Appendicitis or inflammation of the appendix affects five to seven per cent of the general population, across all age groups.  

At the early stages, the symptoms of appendicitis may be mild and confused with indigestion or stomach flu, as the pain usually starts from the navel or upper abdomen. Over time (usually within 1 or 2 days), the abdominal pain will usually worsen significantly and localise to the right lower abdomen.

“Appendicitis or inflammation of the appendix warrants immediate surgical attention as the appendix is prone to rupture and this can cause a life-threatening bacterial infection of the body,” says a specialist from the Department of Hepato-pancreato-biliary and Transplant Surgery, Singapore General Hospital (SGH), a member of the SingHealth group.

What is the appendix?

The appendix is a worm-like appendage that is attached to the caecum, the first section of the large intestine. Measuring 4-10 cm, the human appendix has no vital function.

Symptoms of appendicitis

Besides constant lower right abdominal pain, appendicitis or inflammation of the appendix can lead to symptoms such as:

  • Loss of appetite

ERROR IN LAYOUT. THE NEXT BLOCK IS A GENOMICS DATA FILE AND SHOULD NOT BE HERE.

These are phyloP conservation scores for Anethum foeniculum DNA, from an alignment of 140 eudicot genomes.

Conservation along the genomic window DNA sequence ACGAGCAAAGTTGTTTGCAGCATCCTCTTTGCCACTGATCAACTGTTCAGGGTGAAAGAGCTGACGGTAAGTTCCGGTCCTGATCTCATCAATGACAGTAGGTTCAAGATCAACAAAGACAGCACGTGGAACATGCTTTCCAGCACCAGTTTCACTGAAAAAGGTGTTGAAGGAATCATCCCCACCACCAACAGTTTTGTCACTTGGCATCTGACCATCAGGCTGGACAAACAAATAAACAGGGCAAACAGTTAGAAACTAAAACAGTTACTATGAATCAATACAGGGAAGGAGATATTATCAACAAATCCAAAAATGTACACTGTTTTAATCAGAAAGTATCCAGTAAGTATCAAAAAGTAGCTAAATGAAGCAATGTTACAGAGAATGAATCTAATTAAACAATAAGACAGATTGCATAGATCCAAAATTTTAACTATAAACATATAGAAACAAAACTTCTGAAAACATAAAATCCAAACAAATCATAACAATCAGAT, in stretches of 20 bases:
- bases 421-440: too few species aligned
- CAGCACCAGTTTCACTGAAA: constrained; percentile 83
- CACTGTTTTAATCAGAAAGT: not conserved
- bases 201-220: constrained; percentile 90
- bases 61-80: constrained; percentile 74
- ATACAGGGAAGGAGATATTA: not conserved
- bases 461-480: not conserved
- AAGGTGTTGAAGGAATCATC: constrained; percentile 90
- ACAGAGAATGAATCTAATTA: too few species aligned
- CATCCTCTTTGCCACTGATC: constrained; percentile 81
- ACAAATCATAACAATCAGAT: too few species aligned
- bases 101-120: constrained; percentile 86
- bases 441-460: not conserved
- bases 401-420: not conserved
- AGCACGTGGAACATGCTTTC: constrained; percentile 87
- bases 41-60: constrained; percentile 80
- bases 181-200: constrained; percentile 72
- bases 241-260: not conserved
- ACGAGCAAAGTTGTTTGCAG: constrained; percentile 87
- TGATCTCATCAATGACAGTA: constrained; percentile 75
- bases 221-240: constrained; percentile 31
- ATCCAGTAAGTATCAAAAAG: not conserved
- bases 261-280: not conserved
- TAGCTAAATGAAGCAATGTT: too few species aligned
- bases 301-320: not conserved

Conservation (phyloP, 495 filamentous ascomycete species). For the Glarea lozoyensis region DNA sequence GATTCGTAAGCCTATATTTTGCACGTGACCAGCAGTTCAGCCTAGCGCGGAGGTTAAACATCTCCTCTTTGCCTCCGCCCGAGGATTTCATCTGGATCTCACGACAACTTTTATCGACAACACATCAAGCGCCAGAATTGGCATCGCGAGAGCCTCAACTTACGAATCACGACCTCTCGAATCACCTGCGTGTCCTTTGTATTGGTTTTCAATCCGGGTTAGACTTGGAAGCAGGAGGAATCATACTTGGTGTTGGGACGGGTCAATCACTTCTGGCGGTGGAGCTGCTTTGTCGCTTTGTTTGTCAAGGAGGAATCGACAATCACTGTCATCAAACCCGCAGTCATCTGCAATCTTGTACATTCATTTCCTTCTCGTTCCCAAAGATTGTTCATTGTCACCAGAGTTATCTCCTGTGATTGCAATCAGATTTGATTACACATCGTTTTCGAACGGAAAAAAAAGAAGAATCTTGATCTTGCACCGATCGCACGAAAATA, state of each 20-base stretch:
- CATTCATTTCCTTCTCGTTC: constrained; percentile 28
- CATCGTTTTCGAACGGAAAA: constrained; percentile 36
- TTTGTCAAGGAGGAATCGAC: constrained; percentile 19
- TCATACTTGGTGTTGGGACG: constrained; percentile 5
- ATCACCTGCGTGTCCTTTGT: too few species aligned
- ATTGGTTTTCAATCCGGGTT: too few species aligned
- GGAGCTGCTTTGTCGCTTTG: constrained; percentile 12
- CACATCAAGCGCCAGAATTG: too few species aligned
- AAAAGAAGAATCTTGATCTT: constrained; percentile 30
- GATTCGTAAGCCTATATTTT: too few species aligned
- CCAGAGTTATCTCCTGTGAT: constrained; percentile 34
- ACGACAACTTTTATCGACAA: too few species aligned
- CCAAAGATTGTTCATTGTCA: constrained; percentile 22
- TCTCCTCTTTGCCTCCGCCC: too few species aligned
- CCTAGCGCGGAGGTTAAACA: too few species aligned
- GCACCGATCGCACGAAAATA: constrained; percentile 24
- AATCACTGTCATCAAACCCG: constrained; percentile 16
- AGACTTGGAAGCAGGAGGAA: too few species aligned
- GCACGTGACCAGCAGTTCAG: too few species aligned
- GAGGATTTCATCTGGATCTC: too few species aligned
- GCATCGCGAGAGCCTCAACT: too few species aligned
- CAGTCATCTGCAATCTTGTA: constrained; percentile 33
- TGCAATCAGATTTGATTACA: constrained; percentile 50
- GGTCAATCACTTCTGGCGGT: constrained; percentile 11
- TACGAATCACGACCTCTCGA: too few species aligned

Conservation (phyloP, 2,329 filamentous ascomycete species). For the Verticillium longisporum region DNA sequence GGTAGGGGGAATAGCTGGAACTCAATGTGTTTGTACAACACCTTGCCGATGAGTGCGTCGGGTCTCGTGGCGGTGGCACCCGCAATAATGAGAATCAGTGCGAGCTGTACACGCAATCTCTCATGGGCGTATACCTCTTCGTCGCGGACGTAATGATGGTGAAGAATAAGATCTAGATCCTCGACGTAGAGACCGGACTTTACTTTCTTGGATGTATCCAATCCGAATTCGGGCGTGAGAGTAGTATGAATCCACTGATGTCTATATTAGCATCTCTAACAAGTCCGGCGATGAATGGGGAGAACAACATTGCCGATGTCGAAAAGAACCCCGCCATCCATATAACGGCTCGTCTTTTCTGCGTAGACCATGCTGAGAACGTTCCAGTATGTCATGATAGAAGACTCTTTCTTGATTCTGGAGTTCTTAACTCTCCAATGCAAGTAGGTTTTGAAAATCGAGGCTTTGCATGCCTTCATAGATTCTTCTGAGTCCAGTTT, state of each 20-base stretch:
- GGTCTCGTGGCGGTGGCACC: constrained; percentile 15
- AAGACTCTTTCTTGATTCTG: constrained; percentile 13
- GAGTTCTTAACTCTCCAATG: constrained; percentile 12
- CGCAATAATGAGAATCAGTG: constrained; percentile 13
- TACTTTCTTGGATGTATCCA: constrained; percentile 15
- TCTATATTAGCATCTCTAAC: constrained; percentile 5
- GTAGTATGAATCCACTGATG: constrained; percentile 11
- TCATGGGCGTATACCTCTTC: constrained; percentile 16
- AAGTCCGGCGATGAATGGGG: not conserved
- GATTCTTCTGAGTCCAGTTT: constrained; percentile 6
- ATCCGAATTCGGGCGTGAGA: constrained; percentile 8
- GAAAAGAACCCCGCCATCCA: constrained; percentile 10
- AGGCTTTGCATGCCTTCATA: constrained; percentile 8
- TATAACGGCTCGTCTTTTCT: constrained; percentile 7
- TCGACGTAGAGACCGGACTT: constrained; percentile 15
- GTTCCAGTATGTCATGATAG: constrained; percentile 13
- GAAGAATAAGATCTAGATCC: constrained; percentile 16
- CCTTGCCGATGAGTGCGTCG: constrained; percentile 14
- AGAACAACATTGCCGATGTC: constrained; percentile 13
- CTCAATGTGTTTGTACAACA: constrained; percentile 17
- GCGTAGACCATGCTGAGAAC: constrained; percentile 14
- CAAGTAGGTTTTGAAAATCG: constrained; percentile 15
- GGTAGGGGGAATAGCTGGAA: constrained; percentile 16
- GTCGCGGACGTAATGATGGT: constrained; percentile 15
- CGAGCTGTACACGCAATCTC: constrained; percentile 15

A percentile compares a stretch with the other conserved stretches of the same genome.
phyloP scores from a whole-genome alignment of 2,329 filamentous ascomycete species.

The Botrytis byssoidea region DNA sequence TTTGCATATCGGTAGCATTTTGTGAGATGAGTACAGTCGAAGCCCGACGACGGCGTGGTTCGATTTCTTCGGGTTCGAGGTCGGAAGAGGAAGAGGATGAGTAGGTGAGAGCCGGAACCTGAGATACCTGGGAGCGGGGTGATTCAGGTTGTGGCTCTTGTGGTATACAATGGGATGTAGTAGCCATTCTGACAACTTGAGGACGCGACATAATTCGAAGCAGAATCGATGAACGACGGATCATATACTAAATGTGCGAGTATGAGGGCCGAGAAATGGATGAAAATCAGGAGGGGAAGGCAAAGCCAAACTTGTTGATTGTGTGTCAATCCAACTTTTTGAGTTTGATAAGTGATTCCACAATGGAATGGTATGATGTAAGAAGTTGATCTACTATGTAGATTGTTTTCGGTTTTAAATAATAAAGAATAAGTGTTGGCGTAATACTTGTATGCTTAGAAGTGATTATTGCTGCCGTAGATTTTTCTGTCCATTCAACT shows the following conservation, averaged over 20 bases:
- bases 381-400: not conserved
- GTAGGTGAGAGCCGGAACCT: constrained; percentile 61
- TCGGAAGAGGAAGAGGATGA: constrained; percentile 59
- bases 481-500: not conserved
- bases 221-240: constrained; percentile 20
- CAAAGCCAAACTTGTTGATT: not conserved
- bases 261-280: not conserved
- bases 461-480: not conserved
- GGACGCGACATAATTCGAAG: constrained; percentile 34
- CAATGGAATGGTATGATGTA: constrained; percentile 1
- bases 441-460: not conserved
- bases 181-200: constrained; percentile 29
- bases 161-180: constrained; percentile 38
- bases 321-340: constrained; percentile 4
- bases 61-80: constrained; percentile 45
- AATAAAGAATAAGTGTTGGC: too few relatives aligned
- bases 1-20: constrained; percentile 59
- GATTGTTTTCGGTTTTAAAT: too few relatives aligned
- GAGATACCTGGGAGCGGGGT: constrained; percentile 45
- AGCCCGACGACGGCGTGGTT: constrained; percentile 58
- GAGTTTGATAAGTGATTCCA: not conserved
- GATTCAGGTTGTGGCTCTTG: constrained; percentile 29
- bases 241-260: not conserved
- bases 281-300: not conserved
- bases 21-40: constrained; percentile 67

• Nausea and vomiting
  • Mild fever
  • Abdominal swelling and tenderness

Causes of appendicitis

Appendicitis or inflammation of the appendix is caused by a bacterial infection which attacks the appendix wall. The inflammation may also be caused by a blockage such as hardened stools or mucus lodged in the appendix. Very often, the cause of the inflammation is not known or may not be identified.

Diagnosing appendicitis

The diagnosis of acute appendicitis is usually made clinically, and doctors in the primary care setting or emergency setting are well-versed with its classical signs and symptoms.

Diagnosing appendicitis among the elderly, young children and pregnant women can sometimes be difficult. Nausea and vomiting are common symptoms among pregnant women, while the elderly often experience mild abdominal pain which can be attributed to other causes. In the case of young children, they may not be able to articulate their symptoms, which can delay the diagnosis. A physical examination to locate the site of the abdominal pain is important in diagnosing appendicitis. The vast majority of diagnosis of acute appendicitis is made by clinical assessment without specialised tests. Blood tests or a CT scan may follow to confirm the diagnosis.

Dangers of appendicitis

Seek treatment early because if the appendix ruptures, an abscess may form and bacteria may spread to the entire abdomen, causing a serious condition called peritonitis, an inflammation of the abdominal wall lining.

Very young children (aged two and below) and the elderly (aged 70 and above) are also at higher risk for a ruptured appendix.

Read on to learn about treatment for appendicitis (inflammation of the appendix).